Cool. So now you’ve arrived and found a car and set up a time to check it out and do the test drive. So what are some things that you should know and do?

Firstly, Kiwis drive on the left. This may not mean much to some of you, but you throw a first timer into a manual transmission car (many are manual) and let him loose on the road…hide yo’ kids, hide yo’ wives, cuz this white boi don’t know what the f*** he doin’.

Before you get in the car, go around and look for any structural problems. Run your fingers along the brake disks and make sure that they are smooth. Scratches could mean the calipers have rubbed and basically ruined them. Push down on all corners to test the suspension. Open the hood and make sure everything looks good (helps if you know what to look for) then ask the other party to turn the car on and rev the engine a few times. Make sure there arent any sort of ticking, whining, or otherwise concerning sounds. Make check when registraion and WOF expire. If you’re really anal you can ask to see all the service records (actually, this is probably a good idea for non-anals). Finally, ask a lot of questions about where its been, how its been driven, how its been serviced, and anything else you can think of. If you get any answers of feelings that make you uneasy, dont buy. Its not worth it.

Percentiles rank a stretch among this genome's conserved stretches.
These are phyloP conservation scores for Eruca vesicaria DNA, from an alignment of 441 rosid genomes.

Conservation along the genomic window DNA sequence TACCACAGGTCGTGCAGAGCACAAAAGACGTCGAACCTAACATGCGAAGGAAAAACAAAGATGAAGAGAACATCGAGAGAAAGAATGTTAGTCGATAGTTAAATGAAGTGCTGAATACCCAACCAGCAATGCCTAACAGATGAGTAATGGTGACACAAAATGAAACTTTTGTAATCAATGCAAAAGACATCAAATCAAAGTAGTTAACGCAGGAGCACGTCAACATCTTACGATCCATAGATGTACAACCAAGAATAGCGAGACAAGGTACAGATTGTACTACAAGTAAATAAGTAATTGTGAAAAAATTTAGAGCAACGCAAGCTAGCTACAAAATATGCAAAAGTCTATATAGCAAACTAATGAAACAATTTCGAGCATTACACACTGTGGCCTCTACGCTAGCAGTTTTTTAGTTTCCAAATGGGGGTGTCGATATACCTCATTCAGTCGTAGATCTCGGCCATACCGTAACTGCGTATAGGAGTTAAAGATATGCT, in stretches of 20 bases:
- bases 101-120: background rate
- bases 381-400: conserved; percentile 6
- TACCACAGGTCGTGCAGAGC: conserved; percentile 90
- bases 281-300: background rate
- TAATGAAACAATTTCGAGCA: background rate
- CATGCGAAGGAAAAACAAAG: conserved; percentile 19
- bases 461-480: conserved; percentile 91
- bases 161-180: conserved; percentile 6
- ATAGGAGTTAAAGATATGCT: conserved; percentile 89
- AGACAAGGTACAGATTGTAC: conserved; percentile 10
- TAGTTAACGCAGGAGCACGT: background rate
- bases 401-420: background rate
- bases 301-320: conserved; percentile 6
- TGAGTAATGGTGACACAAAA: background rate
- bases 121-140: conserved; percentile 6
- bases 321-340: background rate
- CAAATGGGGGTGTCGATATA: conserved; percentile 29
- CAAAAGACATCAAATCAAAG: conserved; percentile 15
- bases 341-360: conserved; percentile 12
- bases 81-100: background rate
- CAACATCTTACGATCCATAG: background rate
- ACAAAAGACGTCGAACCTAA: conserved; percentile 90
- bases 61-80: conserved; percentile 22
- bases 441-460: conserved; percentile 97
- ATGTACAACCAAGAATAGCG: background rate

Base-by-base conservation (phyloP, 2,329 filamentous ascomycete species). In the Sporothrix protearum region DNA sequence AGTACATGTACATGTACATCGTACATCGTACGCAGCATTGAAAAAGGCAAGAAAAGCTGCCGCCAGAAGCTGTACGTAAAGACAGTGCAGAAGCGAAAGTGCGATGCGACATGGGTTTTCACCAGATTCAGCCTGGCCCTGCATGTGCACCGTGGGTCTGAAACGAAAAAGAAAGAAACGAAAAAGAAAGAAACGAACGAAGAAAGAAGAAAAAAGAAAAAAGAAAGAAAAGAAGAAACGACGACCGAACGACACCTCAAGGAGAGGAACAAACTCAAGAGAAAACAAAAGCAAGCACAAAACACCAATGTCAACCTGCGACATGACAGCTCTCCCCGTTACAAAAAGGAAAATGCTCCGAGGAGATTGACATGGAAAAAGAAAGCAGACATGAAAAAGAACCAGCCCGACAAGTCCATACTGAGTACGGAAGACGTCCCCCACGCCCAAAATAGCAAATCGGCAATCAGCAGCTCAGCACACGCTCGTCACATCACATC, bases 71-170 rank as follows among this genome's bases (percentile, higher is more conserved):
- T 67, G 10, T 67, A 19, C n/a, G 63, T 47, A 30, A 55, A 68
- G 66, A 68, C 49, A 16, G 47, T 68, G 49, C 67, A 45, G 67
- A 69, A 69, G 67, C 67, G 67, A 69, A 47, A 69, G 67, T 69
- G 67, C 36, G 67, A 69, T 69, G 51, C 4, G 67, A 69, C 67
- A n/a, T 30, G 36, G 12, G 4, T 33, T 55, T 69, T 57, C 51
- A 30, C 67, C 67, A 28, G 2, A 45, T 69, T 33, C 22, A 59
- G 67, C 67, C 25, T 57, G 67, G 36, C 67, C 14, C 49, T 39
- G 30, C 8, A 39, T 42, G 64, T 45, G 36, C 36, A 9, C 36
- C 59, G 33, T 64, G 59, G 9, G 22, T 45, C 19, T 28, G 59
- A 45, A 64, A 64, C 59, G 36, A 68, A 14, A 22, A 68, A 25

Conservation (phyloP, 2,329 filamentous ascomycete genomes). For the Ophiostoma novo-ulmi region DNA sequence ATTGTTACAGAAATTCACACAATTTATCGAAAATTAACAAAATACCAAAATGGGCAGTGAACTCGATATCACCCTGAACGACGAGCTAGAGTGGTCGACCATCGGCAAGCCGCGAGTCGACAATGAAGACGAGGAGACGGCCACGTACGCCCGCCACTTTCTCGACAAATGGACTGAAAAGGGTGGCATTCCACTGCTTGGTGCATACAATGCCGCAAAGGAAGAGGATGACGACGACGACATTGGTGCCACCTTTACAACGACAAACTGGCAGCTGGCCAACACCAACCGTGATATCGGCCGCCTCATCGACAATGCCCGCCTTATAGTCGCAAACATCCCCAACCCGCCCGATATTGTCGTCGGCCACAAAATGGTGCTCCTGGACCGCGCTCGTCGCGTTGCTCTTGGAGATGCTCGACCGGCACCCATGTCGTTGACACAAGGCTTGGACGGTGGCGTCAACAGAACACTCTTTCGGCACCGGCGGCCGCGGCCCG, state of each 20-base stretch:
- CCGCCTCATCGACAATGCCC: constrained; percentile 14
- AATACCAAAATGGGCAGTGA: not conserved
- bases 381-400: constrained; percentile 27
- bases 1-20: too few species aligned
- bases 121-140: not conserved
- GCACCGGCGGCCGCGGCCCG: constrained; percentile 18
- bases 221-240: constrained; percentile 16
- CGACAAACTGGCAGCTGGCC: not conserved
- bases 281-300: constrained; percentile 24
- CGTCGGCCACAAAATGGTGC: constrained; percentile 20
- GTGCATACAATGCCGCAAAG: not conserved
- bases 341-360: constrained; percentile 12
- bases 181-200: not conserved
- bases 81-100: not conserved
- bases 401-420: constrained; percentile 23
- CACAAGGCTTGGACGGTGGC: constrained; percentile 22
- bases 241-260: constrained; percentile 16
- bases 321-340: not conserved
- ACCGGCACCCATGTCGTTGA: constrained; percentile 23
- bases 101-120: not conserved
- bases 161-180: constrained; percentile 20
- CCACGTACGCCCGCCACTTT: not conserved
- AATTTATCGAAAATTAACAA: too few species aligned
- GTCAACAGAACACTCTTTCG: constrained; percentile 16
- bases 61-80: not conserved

Next, the registration process is surprisingly easy. Gotta go to the DMV at 5AM to get a decent spot in line? Nope. Pop on over to the post office. You change the registered name, sometimes free of charge, and you’re on your way.



Go now!

Like, right now!

Ok, for some now might not be the best time depending on time of year or what your situation looks like, but you should seriously consider doing this sooner than later. I dont know who you are, but I do know that you are not getting any younger. I also know that an awesome life is lead by awesome experiences, and this is definitely one of them. Floating through glowworm caves, chillin in hot springs, bungee jumping and skydiving, sailing adventures, scaling giant glaciers, pretending you’re a Hobbit, climbing a volcanoe, relax on completely vacated beaches, constant breathe taking surroundings, and a lot more. This can all be done on one trip.

So what are you waiting for?